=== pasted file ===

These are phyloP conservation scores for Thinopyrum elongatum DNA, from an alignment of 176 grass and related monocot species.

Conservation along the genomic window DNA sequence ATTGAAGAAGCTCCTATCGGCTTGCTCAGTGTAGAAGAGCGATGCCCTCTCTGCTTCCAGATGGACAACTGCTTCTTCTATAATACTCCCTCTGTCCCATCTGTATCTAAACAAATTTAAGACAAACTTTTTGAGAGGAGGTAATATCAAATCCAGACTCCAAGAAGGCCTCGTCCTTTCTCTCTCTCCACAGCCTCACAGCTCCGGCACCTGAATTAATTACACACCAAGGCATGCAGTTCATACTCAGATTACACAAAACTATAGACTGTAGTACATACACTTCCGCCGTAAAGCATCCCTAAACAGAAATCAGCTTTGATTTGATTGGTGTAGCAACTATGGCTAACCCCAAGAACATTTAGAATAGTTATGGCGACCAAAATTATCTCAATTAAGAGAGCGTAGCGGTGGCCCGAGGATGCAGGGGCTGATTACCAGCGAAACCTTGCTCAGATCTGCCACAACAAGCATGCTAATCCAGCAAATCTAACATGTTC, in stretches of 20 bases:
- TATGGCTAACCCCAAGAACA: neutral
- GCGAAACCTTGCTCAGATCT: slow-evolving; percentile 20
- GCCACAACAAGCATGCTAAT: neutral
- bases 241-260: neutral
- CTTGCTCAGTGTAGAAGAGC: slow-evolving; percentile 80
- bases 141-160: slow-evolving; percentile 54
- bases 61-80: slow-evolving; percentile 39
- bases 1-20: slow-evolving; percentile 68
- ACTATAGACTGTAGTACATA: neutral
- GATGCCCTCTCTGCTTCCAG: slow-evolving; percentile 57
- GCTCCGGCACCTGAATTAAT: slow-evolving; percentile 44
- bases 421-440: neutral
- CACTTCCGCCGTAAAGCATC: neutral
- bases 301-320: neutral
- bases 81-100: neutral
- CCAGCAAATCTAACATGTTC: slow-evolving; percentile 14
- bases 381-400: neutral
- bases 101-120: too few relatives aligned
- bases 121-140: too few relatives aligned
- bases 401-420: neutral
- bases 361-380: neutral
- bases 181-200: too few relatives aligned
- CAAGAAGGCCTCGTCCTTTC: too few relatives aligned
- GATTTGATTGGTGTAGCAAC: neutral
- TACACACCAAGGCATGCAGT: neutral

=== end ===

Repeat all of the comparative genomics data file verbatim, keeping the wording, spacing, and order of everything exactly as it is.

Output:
These are phyloP conservation scores for Thinopyrum elongatum DNA, from an alignment of 176 grass and related monocot species.

Conservation along the genomic window DNA sequence ATTGAAGAAGCTCCTATCGGCTTGCTCAGTGTAGAAGAGCGATGCCCTCTCTGCTTCCAGATGGACAACTGCTTCTTCTATAATACTCCCTCTGTCCCATCTGTATCTAAACAAATTTAAGACAAACTTTTTGAGAGGAGGTAATATCAAATCCAGACTCCAAGAAGGCCTCGTCCTTTCTCTCTCTCCACAGCCTCACAGCTCCGGCACCTGAATTAATTACACACCAAGGCATGCAGTTCATACTCAGATTACACAAAACTATAGACTGTAGTACATACACTTCCGCCGTAAAGCATCCCTAAACAGAAATCAGCTTTGATTTGATTGGTGTAGCAACTATGGCTAACCCCAAGAACATTTAGAATAGTTATGGCGACCAAAATTATCTCAATTAAGAGAGCGTAGCGGTGGCCCGAGGATGCAGGGGCTGATTACCAGCGAAACCTTGCTCAGATCTGCCACAACAAGCATGCTAATCCAGCAAATCTAACATGTTC, in stretches of 20 bases:
- TATGGCTAACCCCAAGAACA: neutral
- GCGAAACCTTGCTCAGATCT: slow-evolving; percentile 20
- GCCACAACAAGCATGCTAAT: neutral
- bases 241-260: neutral
- CTTGCTCAGTGTAGAAGAGC: slow-evolving; percentile 80
- bases 141-160: slow-evolving; percentile 54
- bases 61-80: slow-evolving; percentile 39
- bases 1-20: slow-evolving; percentile 68
- ACTATAGACTGTAGTACATA: neutral
- GATGCCCTCTCTGCTTCCAG: slow-evolving; percentile 57
- GCTCCGGCACCTGAATTAAT: slow-evolving; percentile 44
- bases 421-440: neutral
- CACTTCCGCCGTAAAGCATC: neutral
- bases 301-320: neutral
- bases 81-100: neutral
- CCAGCAAATCTAACATGTTC: slow-evolving; percentile 14
- bases 381-400: neutral
- bases 101-120: too few relatives aligned
- bases 121-140: too few relatives aligned
- bases 401-420: neutral
- bases 361-380: neutral
- bases 181-200: too few relatives aligned
- CAAGAAGGCCTCGTCCTTTC: too few relatives aligned
- GATTTGATTGGTGTAGCAAC: neutral
- TACACACCAAGGCATGCAGT: neutral